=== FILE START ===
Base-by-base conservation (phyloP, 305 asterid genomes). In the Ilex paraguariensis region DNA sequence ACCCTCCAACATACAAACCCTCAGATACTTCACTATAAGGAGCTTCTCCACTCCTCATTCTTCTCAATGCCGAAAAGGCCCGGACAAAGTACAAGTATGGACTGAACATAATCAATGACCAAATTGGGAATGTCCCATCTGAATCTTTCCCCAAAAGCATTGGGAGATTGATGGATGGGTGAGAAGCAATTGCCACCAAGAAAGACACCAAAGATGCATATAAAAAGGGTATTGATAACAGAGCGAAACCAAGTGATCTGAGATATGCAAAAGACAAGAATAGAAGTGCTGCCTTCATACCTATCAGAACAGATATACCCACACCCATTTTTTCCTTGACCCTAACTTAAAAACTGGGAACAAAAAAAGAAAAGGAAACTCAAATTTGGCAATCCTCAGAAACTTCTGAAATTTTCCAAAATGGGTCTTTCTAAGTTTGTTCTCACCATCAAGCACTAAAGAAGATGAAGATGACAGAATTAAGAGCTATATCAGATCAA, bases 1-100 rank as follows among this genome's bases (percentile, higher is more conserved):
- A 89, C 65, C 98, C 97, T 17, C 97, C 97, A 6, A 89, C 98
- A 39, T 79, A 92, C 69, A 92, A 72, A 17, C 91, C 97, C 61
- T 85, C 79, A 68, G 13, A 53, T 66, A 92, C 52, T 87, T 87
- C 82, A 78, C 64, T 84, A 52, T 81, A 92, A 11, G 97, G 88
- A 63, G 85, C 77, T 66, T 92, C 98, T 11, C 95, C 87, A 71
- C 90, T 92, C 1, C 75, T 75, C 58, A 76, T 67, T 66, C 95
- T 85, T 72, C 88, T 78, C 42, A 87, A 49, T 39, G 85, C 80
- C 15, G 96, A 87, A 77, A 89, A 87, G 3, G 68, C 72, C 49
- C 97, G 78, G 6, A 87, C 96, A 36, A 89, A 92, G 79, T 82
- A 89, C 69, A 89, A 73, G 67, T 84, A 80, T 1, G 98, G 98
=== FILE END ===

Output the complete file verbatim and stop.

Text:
Base-by-base conservation (phyloP, 305 asterid genomes). In the Ilex paraguariensis region DNA sequence ACCCTCCAACATACAAACCCTCAGATACTTCACTATAAGGAGCTTCTCCACTCCTCATTCTTCTCAATGCCGAAAAGGCCCGGACAAAGTACAAGTATGGACTGAACATAATCAATGACCAAATTGGGAATGTCCCATCTGAATCTTTCCCCAAAAGCATTGGGAGATTGATGGATGGGTGAGAAGCAATTGCCACCAAGAAAGACACCAAAGATGCATATAAAAAGGGTATTGATAACAGAGCGAAACCAAGTGATCTGAGATATGCAAAAGACAAGAATAGAAGTGCTGCCTTCATACCTATCAGAACAGATATACCCACACCCATTTTTTCCTTGACCCTAACTTAAAAACTGGGAACAAAAAAAGAAAAGGAAACTCAAATTTGGCAATCCTCAGAAACTTCTGAAATTTTCCAAAATGGGTCTTTCTAAGTTTGTTCTCACCATCAAGCACTAAAGAAGATGAAGATGACAGAATTAAGAGCTATATCAGATCAA, bases 1-100 rank as follows among this genome's bases (percentile, higher is more conserved):
- A 89, C 65, C 98, C 97, T 17, C 97, C 97, A 6, A 89, C 98
- A 39, T 79, A 92, C 69, A 92, A 72, A 17, C 91, C 97, C 61
- T 85, C 79, A 68, G 13, A 53, T 66, A 92, C 52, T 87, T 87
- C 82, A 78, C 64, T 84, A 52, T 81, A 92, A 11, G 97, G 88
- A 63, G 85, C 77, T 66, T 92, C 98, T 11, C 95, C 87, A 71
- C 90, T 92, C 1, C 75, T 75, C 58, A 76, T 67, T 66, C 95
- T 85, T 72, C 88, T 78, C 42, A 87, A 49, T 39, G 85, C 80
- C 15, G 96, A 87, A 77, A 89, A 87, G 3, G 68, C 72, C 49
- C 97, G 78, G 6, A 87, C 96, A 36, A 89, A 92, G 79, T 82
- A 89, C 69, A 89, A 73, G 67, T 84, A 80, T 1, G 98, G 98